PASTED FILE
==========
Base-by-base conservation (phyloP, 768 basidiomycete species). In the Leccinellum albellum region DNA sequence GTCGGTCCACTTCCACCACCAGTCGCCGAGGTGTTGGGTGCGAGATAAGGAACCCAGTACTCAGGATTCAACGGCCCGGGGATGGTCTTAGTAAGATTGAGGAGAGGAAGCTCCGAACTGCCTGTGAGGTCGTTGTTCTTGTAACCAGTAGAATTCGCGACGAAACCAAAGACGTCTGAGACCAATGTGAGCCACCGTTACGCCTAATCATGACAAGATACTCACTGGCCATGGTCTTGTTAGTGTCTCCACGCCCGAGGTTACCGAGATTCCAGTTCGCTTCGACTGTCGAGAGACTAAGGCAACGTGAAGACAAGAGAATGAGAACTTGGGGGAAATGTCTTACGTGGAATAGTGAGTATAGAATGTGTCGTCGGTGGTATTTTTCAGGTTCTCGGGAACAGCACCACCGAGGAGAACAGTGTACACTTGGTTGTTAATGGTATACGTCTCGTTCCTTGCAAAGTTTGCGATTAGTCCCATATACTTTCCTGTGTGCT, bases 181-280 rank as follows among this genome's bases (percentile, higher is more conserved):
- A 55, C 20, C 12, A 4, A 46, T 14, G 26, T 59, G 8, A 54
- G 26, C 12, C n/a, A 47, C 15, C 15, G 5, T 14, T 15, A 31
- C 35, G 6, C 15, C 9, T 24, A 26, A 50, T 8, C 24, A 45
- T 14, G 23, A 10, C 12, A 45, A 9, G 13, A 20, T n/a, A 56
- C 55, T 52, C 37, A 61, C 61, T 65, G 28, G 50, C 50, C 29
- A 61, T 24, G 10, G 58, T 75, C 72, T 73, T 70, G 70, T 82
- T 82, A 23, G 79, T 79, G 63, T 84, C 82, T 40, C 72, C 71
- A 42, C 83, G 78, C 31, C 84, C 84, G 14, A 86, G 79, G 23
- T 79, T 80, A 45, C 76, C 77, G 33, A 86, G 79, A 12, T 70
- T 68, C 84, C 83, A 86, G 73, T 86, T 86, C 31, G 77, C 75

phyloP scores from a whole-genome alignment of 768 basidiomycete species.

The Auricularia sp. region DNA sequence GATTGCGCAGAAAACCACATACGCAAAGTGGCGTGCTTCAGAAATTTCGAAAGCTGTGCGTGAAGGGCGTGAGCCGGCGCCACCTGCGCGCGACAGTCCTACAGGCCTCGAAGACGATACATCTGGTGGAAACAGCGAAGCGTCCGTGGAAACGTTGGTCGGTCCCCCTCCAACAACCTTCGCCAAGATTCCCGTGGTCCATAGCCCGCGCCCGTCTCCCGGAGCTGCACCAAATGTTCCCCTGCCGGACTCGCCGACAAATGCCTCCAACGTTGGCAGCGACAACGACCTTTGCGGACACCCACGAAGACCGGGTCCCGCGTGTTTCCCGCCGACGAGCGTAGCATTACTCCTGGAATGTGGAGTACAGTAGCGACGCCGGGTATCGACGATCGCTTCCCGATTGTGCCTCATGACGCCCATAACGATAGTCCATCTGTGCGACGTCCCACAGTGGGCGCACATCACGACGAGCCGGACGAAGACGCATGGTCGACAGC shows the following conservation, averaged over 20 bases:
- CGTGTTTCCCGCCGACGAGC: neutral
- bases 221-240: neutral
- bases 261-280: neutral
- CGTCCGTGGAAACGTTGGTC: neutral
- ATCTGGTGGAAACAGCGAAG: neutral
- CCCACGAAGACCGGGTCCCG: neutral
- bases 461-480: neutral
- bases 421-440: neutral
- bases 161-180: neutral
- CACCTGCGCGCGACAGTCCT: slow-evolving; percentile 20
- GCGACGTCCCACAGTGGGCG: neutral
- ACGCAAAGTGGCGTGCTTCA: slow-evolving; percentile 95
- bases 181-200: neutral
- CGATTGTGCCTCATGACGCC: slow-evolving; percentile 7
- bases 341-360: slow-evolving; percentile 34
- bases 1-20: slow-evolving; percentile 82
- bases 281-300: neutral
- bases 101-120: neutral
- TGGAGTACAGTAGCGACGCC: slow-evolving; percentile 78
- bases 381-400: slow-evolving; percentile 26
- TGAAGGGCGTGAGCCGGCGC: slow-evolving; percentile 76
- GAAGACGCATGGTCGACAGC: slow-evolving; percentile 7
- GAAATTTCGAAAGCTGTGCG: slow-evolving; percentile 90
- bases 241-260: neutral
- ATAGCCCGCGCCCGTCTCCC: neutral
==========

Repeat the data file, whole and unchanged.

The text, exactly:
Base-by-base conservation (phyloP, 768 basidiomycete species). In the Leccinellum albellum region DNA sequence GTCGGTCCACTTCCACCACCAGTCGCCGAGGTGTTGGGTGCGAGATAAGGAACCCAGTACTCAGGATTCAACGGCCCGGGGATGGTCTTAGTAAGATTGAGGAGAGGAAGCTCCGAACTGCCTGTGAGGTCGTTGTTCTTGTAACCAGTAGAATTCGCGACGAAACCAAAGACGTCTGAGACCAATGTGAGCCACCGTTACGCCTAATCATGACAAGATACTCACTGGCCATGGTCTTGTTAGTGTCTCCACGCCCGAGGTTACCGAGATTCCAGTTCGCTTCGACTGTCGAGAGACTAAGGCAACGTGAAGACAAGAGAATGAGAACTTGGGGGAAATGTCTTACGTGGAATAGTGAGTATAGAATGTGTCGTCGGTGGTATTTTTCAGGTTCTCGGGAACAGCACCACCGAGGAGAACAGTGTACACTTGGTTGTTAATGGTATACGTCTCGTTCCTTGCAAAGTTTGCGATTAGTCCCATATACTTTCCTGTGTGCT, bases 181-280 rank as follows among this genome's bases (percentile, higher is more conserved):
- A 55, C 20, C 12, A 4, A 46, T 14, G 26, T 59, G 8, A 54
- G 26, C 12, C n/a, A 47, C 15, C 15, G 5, T 14, T 15, A 31
- C 35, G 6, C 15, C 9, T 24, A 26, A 50, T 8, C 24, A 45
- T 14, G 23, A 10, C 12, A 45, A 9, G 13, A 20, T n/a, A 56
- C 55, T 52, C 37, A 61, C 61, T 65, G 28, G 50, C 50, C 29
- A 61, T 24, G 10, G 58, T 75, C 72, T 73, T 70, G 70, T 82
- T 82, A 23, G 79, T 79, G 63, T 84, C 82, T 40, C 72, C 71
- A 42, C 83, G 78, C 31, C 84, C 84, G 14, A 86, G 79, G 23
- T 79, T 80, A 45, C 76, C 77, G 33, A 86, G 79, A 12, T 70
- T 68, C 84, C 83, A 86, G 73, T 86, T 86, C 31, G 77, C 75

phyloP scores from a whole-genome alignment of 768 basidiomycete species.

The Auricularia sp. region DNA sequence GATTGCGCAGAAAACCACATACGCAAAGTGGCGTGCTTCAGAAATTTCGAAAGCTGTGCGTGAAGGGCGTGAGCCGGCGCCACCTGCGCGCGACAGTCCTACAGGCCTCGAAGACGATACATCTGGTGGAAACAGCGAAGCGTCCGTGGAAACGTTGGTCGGTCCCCCTCCAACAACCTTCGCCAAGATTCCCGTGGTCCATAGCCCGCGCCCGTCTCCCGGAGCTGCACCAAATGTTCCCCTGCCGGACTCGCCGACAAATGCCTCCAACGTTGGCAGCGACAACGACCTTTGCGGACACCCACGAAGACCGGGTCCCGCGTGTTTCCCGCCGACGAGCGTAGCATTACTCCTGGAATGTGGAGTACAGTAGCGACGCCGGGTATCGACGATCGCTTCCCGATTGTGCCTCATGACGCCCATAACGATAGTCCATCTGTGCGACGTCCCACAGTGGGCGCACATCACGACGAGCCGGACGAAGACGCATGGTCGACAGC shows the following conservation, averaged over 20 bases:
- CGTGTTTCCCGCCGACGAGC: neutral
- bases 221-240: neutral
- bases 261-280: neutral
- CGTCCGTGGAAACGTTGGTC: neutral
- ATCTGGTGGAAACAGCGAAG: neutral
- CCCACGAAGACCGGGTCCCG: neutral
- bases 461-480: neutral
- bases 421-440: neutral
- bases 161-180: neutral
- CACCTGCGCGCGACAGTCCT: slow-evolving; percentile 20
- GCGACGTCCCACAGTGGGCG: neutral
- ACGCAAAGTGGCGTGCTTCA: slow-evolving; percentile 95
- bases 181-200: neutral
- CGATTGTGCCTCATGACGCC: slow-evolving; percentile 7
- bases 341-360: slow-evolving; percentile 34
- bases 1-20: slow-evolving; percentile 82
- bases 281-300: neutral
- bases 101-120: neutral
- TGGAGTACAGTAGCGACGCC: slow-evolving; percentile 78
- bases 381-400: slow-evolving; percentile 26
- TGAAGGGCGTGAGCCGGCGC: slow-evolving; percentile 76
- GAAGACGCATGGTCGACAGC: slow-evolving; percentile 7
- GAAATTTCGAAAGCTGTGCG: slow-evolving; percentile 90
- bases 241-260: neutral
- ATAGCCCGCGCCCGTCTCCC: neutral